Socrates ' Doctrine Of Recollection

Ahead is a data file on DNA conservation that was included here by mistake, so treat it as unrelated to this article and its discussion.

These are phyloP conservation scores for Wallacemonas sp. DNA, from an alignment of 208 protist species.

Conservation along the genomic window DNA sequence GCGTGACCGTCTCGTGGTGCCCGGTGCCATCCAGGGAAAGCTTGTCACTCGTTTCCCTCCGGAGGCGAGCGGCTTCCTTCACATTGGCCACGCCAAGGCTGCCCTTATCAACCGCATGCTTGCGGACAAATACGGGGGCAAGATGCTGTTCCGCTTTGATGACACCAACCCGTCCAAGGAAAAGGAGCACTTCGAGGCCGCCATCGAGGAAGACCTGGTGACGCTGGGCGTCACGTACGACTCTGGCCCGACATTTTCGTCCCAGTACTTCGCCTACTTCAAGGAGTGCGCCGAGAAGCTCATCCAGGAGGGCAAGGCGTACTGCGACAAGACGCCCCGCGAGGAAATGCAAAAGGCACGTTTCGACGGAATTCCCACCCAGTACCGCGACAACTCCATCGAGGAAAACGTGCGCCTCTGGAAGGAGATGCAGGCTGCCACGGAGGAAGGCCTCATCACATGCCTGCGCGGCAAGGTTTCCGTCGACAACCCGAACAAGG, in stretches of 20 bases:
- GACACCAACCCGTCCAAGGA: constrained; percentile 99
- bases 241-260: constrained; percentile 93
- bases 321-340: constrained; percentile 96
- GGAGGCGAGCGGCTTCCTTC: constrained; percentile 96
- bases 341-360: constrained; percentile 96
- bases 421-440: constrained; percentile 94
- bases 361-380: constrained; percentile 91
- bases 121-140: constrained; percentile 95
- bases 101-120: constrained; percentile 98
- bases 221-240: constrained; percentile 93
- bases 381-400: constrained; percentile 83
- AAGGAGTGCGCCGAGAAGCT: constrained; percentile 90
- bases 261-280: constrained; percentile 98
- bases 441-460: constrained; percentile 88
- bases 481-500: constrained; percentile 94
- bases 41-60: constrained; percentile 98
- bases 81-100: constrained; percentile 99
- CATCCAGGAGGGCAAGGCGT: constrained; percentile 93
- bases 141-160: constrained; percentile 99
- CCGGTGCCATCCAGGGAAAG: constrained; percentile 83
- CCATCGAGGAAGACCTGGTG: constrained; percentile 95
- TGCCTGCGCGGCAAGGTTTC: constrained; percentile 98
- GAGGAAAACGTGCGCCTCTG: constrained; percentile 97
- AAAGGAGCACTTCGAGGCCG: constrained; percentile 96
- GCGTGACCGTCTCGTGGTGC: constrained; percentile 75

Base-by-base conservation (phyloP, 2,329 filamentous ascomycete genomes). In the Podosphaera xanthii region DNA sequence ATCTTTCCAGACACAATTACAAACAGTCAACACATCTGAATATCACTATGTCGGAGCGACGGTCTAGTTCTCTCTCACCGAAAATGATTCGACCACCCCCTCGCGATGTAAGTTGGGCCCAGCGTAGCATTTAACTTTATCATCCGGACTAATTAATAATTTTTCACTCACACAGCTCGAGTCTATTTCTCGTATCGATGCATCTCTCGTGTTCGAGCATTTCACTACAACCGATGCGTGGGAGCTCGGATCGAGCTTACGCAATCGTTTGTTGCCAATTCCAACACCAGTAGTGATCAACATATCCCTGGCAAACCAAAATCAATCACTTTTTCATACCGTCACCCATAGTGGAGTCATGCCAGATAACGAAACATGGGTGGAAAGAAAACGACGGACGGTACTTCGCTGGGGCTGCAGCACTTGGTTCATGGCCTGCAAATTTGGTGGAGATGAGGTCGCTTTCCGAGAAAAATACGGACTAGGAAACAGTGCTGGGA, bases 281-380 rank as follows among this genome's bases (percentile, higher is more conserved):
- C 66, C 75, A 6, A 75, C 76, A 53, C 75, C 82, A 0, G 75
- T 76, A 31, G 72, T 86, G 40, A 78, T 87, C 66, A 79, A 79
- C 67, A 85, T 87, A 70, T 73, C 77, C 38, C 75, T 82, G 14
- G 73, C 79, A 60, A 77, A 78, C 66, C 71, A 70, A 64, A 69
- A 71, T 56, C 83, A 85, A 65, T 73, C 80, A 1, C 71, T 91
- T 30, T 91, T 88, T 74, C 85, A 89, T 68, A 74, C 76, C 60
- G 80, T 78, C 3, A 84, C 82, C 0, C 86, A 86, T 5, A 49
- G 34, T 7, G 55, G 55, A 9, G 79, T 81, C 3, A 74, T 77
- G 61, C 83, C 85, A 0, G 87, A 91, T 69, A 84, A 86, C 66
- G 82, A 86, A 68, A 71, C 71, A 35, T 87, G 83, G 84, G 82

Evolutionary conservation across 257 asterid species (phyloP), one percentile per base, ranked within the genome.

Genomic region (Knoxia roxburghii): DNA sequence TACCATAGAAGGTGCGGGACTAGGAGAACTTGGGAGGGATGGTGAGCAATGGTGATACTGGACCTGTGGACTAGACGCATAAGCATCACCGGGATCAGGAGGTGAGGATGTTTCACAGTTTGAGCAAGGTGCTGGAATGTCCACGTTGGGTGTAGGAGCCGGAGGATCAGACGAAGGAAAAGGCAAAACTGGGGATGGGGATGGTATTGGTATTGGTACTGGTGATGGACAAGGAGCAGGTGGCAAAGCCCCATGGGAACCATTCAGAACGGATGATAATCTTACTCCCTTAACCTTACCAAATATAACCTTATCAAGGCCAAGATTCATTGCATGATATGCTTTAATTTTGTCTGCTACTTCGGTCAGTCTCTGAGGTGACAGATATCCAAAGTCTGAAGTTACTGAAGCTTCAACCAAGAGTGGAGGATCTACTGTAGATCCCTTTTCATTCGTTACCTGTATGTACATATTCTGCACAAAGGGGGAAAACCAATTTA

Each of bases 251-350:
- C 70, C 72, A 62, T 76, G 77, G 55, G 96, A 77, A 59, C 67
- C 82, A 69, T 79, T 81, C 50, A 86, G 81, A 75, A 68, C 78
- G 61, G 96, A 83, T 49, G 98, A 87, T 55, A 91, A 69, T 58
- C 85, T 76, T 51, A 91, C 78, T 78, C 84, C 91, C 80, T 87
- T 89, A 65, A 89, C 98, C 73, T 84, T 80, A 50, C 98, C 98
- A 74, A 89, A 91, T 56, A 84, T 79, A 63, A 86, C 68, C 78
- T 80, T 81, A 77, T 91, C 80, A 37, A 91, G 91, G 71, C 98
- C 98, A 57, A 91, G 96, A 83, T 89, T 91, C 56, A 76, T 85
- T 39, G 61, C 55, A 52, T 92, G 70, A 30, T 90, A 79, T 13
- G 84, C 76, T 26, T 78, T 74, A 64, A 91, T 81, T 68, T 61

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“A process men call learning... discovering everything else for himself...for searching and learning are, as a whole, Recollection. In response to Socrates, Meno asks, “... how do you mean that we do not learn, but that what we call learning is Recollection (Meno 81d -e)?” I will delve into what Socrates ' Doctrine of Recollection proves and how Socrates wishes to use the definition in his philosophy. I will then give what context I wish to use the Doctrine in, which amendments I will implement to make it plausible in my mind, and what it teaches us about different types of learning. Socrates definition of the Doctrine of Recollection consists of our souls, being eternal, and thus have had many lives before. They have gained all knowledge that exists because of this. The process of learning is our bodies recollecting information our souls have previously gained but have forgotten (Meno, 81b-e). The method in which the Doctrine of Recollection came to be, is established in parts of the Phaedo and Meno by Plato. In Phaedo the theory of Recollection is touched on briefly. Cebes speaks first about the theory of Recollection. Socrates then gives a more abstract definition of the Doctrine than in the Meno; he does this for Simmias, who could not recall the proof of the theory. Socrates starts by establishing that by becoming aware of one piece of knowledge can make our mind conscious of other information. Socrates gives the example if a person notices a piece of clothing or an
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